The employees with the largest amount of status in the informal organization usually become its informal leader. Some of the advantages of informal leadership are that the informal leader is someone within an organization or work unit who, by virtue of how he or she is perceived by his peers (or others in the organization) is seen as worthy of paying attention to, or following. The major thing that distinguishes an informal leader from a formal one is that the informal leader does not hold a position of power or formal authority over those that choose to follow him or her. The ability for an informal leader to influence or lead others rests on the ability of that person to evoke respect, confidence, and trust in others, and it is not uncommon for an informal leader to not intentionally try to lead. Informal leaders can be exceedingly valuable to organizations, and to the success of formal leaders, or, if informal leaders do not support the formal leaders and their agendas and vision, they can function as barriers in the organization. The reasons for the drawbacks in informal leadership are because informal standards: personal goals and interests of workers differ from official organizational goals, also, informal communication: changes of communication routes within an enterprise due to personal relations between coworkers. In an informal group: certain groups of coworkers have the same interests, or (for example) the same origin. The informal leaders: due to charisma and general popularity, certain members of the organization win more influence than originally intended. There are different interests and preferences of coworkers as well as different status of coworkers. Lastly, the work requirements are difficult and their conditions of work are unpleasant.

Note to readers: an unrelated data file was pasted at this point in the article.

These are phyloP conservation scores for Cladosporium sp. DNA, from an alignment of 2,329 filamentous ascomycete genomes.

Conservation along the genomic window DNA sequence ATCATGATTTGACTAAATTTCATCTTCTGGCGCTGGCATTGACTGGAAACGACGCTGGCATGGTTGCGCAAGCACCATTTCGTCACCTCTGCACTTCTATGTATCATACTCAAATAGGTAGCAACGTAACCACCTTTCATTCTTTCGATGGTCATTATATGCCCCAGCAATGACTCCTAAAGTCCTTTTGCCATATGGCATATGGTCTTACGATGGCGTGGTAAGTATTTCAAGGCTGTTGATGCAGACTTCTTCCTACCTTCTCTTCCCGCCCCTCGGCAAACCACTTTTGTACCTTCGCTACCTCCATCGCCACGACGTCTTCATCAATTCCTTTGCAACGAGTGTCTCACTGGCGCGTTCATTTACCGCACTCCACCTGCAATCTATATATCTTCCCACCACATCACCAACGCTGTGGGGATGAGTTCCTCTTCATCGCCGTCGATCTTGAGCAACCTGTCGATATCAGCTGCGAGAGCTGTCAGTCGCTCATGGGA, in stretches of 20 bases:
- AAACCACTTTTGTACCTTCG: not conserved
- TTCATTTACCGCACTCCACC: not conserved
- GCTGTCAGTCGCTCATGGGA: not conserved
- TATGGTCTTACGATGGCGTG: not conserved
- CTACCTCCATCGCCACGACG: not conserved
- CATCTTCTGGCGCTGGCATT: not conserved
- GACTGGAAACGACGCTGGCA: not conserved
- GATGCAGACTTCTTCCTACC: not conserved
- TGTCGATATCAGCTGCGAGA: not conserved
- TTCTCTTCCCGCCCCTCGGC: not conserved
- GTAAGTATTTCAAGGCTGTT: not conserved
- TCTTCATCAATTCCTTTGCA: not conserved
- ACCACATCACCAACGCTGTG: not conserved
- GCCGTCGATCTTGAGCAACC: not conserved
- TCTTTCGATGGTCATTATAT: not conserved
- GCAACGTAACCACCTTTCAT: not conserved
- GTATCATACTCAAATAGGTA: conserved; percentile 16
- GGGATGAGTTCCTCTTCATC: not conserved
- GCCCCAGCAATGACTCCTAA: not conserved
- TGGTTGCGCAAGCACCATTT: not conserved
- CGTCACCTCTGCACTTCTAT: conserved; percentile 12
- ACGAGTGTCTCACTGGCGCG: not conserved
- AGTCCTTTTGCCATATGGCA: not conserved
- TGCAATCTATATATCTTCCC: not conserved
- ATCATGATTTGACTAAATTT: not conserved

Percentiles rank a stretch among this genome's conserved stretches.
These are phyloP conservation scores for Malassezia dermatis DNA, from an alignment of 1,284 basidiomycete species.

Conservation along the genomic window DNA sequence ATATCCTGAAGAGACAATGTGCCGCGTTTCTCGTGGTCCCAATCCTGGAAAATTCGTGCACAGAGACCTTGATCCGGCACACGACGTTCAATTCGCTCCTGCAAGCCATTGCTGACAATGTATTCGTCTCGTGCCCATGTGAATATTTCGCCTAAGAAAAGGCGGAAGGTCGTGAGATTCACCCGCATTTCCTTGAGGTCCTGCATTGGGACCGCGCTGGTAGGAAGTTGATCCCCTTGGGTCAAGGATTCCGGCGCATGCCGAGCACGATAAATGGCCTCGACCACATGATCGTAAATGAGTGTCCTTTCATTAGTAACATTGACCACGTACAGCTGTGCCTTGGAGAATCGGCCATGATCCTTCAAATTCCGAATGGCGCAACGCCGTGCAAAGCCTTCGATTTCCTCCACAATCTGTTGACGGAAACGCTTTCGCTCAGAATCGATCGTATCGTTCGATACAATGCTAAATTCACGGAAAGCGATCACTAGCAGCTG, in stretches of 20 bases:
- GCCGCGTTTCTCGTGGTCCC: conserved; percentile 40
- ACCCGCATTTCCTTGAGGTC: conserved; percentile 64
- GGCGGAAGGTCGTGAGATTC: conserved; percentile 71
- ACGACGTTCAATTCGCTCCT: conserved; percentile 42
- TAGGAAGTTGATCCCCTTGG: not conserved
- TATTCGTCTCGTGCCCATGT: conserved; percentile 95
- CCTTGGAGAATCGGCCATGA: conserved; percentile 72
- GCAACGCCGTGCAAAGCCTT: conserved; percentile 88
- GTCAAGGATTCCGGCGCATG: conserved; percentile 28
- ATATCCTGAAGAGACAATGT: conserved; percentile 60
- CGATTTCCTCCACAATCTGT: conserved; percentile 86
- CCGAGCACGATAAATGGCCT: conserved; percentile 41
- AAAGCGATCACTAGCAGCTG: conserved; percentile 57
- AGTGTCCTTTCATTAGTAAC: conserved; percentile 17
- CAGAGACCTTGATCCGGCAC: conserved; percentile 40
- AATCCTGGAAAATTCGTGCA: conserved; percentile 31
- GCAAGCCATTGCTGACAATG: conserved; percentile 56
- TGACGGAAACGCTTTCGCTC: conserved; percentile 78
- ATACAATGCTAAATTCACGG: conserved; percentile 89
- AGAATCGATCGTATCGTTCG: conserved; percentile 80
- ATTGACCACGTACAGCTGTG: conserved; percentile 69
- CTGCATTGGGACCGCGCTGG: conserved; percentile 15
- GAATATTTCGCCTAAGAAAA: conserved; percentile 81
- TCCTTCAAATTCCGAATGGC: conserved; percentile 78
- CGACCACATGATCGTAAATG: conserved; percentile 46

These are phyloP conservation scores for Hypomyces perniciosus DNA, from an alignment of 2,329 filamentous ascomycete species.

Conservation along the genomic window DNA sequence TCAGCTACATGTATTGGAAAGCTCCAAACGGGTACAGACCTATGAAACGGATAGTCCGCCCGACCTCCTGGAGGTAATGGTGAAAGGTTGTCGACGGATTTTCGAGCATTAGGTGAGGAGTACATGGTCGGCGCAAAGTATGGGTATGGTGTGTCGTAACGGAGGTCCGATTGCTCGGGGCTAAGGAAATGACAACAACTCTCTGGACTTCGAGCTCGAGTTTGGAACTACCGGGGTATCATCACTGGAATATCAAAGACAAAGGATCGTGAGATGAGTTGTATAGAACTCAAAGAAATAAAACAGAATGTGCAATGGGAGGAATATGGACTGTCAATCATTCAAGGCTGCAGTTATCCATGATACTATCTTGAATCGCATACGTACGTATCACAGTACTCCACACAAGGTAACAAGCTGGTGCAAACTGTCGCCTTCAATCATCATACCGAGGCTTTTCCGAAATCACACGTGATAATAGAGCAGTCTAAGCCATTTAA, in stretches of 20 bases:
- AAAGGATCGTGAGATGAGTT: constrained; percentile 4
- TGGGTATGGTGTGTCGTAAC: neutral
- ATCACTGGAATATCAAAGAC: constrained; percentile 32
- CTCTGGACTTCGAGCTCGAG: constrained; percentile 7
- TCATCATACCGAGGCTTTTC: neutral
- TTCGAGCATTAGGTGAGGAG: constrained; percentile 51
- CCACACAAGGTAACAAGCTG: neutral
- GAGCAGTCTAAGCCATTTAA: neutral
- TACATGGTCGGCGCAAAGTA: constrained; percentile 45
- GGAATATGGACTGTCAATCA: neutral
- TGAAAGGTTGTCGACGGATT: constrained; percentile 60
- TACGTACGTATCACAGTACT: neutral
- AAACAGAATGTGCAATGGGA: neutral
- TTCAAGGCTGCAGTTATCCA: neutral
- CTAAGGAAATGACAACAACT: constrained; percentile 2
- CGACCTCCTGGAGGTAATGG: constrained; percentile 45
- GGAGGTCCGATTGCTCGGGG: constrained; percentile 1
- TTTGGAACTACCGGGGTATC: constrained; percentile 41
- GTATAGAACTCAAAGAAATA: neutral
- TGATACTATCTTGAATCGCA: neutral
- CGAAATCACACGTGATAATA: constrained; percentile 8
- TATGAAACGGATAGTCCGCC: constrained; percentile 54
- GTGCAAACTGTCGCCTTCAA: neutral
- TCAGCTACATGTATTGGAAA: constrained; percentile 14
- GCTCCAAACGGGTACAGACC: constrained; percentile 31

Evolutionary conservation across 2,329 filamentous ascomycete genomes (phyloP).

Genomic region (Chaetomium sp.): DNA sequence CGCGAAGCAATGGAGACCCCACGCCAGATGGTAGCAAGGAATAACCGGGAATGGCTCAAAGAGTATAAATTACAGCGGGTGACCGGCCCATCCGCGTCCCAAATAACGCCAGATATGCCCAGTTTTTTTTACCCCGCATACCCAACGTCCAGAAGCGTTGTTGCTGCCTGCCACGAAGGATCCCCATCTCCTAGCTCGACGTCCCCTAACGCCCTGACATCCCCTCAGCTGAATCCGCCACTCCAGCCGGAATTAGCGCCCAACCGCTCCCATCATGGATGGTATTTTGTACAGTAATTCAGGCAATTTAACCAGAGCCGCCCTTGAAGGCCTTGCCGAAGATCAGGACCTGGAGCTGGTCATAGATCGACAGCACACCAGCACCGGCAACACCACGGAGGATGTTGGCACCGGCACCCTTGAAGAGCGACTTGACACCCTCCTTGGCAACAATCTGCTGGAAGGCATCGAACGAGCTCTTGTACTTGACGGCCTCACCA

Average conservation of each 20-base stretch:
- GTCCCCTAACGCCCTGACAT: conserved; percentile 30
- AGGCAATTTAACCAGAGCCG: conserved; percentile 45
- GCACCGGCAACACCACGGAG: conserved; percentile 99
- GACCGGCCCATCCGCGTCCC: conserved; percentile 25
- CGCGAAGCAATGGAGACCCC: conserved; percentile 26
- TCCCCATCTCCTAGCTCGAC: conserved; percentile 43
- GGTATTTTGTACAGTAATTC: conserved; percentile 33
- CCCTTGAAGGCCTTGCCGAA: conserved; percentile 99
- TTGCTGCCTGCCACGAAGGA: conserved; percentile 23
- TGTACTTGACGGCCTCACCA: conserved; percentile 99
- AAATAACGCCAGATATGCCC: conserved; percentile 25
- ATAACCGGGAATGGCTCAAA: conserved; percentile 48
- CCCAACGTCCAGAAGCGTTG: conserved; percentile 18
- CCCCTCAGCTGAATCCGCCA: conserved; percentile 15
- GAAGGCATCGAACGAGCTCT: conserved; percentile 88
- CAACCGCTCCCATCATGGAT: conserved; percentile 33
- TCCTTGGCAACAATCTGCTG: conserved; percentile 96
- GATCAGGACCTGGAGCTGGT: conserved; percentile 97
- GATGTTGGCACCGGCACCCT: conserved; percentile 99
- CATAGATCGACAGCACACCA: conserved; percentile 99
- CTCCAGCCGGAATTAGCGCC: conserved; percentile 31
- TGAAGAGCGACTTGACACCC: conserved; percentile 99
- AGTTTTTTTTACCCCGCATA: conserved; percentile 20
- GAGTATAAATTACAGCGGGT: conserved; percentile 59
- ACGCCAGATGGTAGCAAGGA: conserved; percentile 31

On balance, I feel that informal leadership is good for the organization because it plays several useful roles for a work unit. For example, the informal leader is expected to model and explain the key...
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